Nonprofit, nonpartisan journalism. Supported by readers.

Donate
Topics

This content is shared with MinnPost by MNopedia, the digital encyclopedia created by the Minnesota Historical Society and supported by the Legacy Amendment’s Arts and Cultural Heritage Fund.

How 3M went from a failed mining operation on the North Shore to an international manufacturing powerhouse

3M’s developments had far-reaching impacts on various industries, including office supplies and entertainment.

photo of 3M's headquarters
3M headquarters in Maplewood

From its early beginnings on Lake Superior’s North Shore to its legacy of innovative manufacturing in St. Paul, 3M—formerly known as the Minnesota Mining and Manufacturing Company — has introduced both consumer and industrial products that have been successfully marketed worldwide.

3M was founded in 1902 in Two Harbors, Minnesota. Prospectors were attracted to the reported wealth of minerals in northern Minnesota due to the rich deposits of iron ore found in the region. 3M’s founders sought to mine corundum, a material used in sandpaper. However, they found that their deposit contained the mineral anorthosite rather than corundum, and the mining plans were abandoned. After this setback, the company moved to nearby Duluth, where it sought to manufacture abrasive products. Lucius Ordway Jr. made huge investments in 3M and eventually encouraged the company to move its factory to St. Paul.

While Ordway’s constant “angel” investments rescued 3M from financial failure, new personnel were hired to invigorate the company and build relationships with customers. William McKnight, a bookkeeper at the company who later became president in 1929, spearheaded efforts to emphasize quality control. He also hired Archibald Bush to lead sales of 3M’s products. In 1916, 3M turned its first profit after creating its first unique product: Three-M-ite abrasive cloth. Following this long-awaited success, the company returned its first dividend to its shareholders.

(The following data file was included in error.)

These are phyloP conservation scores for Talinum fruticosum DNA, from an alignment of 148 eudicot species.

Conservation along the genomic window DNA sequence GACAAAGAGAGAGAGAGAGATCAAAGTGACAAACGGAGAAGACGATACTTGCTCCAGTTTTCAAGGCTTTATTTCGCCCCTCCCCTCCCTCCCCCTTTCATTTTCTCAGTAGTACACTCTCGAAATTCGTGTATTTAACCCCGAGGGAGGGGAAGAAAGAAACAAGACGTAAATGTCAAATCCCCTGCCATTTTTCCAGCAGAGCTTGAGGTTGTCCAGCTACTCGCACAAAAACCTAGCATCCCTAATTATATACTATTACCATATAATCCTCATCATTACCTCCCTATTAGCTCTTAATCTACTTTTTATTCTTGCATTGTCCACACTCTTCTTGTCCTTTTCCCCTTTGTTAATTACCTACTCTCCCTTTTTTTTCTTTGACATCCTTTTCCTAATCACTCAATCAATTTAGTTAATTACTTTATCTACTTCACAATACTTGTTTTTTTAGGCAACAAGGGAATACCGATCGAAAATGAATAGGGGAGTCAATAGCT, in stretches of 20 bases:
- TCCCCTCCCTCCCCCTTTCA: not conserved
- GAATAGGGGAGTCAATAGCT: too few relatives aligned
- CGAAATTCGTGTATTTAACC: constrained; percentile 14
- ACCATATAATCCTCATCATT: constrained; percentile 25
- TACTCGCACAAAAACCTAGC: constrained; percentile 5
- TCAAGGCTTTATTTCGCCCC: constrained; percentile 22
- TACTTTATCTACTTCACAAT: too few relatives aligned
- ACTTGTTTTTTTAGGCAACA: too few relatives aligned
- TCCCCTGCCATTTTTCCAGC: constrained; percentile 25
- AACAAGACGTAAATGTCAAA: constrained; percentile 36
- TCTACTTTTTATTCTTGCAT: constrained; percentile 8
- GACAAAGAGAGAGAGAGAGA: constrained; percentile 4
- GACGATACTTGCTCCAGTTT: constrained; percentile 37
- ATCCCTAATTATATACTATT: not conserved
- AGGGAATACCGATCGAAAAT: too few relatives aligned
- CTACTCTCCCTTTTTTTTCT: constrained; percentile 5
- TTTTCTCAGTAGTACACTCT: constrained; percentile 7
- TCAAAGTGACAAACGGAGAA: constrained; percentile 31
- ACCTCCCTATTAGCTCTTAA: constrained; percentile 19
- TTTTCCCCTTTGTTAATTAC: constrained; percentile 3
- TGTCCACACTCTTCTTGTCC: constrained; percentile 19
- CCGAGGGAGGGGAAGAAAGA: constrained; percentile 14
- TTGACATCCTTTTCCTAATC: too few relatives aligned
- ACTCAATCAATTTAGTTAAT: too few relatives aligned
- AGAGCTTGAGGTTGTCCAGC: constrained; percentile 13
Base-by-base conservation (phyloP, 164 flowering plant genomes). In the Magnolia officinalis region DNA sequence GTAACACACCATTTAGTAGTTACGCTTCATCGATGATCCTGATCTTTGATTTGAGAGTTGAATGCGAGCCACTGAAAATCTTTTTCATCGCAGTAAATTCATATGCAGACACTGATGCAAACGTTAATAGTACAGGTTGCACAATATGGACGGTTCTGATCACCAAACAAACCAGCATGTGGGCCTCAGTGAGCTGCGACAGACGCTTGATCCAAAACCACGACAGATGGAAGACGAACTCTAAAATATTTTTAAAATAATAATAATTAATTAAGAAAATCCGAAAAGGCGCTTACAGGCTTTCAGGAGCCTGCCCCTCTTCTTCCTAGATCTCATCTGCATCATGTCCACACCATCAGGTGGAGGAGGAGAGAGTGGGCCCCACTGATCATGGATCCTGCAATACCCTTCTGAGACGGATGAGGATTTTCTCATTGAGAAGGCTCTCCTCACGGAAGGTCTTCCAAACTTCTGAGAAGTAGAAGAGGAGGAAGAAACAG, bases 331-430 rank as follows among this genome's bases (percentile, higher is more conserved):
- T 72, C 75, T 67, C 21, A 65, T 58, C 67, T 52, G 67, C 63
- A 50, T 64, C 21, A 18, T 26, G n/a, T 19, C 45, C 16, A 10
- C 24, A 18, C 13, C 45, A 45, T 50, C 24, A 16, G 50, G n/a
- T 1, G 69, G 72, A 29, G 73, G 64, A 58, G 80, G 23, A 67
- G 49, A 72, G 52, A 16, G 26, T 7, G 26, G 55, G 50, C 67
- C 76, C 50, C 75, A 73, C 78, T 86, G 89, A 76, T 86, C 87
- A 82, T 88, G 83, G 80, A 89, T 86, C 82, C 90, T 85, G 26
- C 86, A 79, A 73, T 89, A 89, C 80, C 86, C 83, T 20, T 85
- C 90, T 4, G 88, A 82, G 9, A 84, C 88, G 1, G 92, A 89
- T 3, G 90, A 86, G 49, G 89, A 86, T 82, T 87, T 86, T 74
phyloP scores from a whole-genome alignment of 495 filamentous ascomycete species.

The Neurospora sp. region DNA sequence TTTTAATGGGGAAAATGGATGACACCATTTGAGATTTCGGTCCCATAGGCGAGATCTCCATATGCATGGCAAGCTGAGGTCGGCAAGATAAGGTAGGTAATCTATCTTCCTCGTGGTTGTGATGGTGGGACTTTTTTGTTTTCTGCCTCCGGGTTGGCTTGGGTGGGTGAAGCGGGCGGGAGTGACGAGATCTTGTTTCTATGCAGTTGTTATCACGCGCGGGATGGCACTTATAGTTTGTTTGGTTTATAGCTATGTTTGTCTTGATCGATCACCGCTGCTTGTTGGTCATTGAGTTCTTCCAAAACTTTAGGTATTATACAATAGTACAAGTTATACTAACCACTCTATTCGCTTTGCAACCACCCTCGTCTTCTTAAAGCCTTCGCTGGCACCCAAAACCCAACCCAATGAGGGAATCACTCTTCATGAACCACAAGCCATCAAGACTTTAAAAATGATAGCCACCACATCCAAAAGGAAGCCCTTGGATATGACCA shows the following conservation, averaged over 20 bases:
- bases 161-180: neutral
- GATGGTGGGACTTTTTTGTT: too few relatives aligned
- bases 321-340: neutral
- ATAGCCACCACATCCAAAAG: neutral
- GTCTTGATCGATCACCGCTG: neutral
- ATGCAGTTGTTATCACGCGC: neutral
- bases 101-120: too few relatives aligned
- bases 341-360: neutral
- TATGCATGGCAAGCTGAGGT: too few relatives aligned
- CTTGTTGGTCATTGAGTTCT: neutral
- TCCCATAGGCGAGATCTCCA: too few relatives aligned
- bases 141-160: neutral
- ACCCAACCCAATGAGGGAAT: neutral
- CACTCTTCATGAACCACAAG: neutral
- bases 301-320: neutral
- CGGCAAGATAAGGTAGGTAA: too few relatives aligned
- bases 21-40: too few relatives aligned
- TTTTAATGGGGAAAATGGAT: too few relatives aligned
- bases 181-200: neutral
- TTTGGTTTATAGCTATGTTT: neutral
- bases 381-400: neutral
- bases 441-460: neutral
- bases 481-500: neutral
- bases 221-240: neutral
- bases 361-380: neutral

In St. Paul, 3M management fostered a culture of innovation and scientific discovery. To encourage employees to develop new products, the company instituted a “15 percent rule,” which allowed scientists to spend 15 percent of their working hours on independent projects. Many of 3M’s most recognizable products were developed through independent study at 3M’s facilities. These include Sasheen ribbon, a decorating ribbon, and Tartan Track and Turf, the first artificial running track and turf ever developed. Another innovative 3M institution was the 3M Technical Forum, created in 1951. The forum was designed to allow technical employees of the company to collaborate, educate, and learn from other employees who often worked on wildly different products.

Article continues after advertisement

While the two most notable 3M consumer products are likely Scotch Tape and Post-it Notes, there are many other products that 3M has pioneered — some even by accident. In 1953, lab technicians Patsy Sherman and Joan Mullen were working on fluorochemical rubber particles when Mullen accidentally dropped a beaker of the fluid on her shoes. Finding it impossible to get the fluid off of Mullen’s shoes, Sherman found that this was an opportunity she could develop further. A few years later, Scotchgard fabric protector was introduced, and Sherman continued to improve the still-popular product throughout her career.

As 3M expanded into more industries, the company sought to enter the global market in the 1950s. 3M and its competitors created a joint corporation that could compete with foreign corporations, but this venture was soon dismantled due to anti-trust laws. 3M used components left over from that operation to streamline their own international network, and throughout the 1950s, 3M opened operations in twelve different countries. In the next decade, 3M opened operations in twenty-three more countries—at least one on every continent except Antarctica. This early and sustained expansion allowed 3M to strengthen its footing in a global market, and it helped make 3M one of America’s largest corporations.

While Scotch Tape and Post-it Notes might be 3M’s most recognizable products, the company has developed solutions for many different purposes and industries. Reflective street signs, specialized stoplights, Thinsulate thermal insulation, and Scotch-Brite cleaning pads are just a few of the many more innovations that have helped turn this fledgling mining company into a Fortune 500 global corporation.

For more information on this topic, check out the original entry on MNopedia.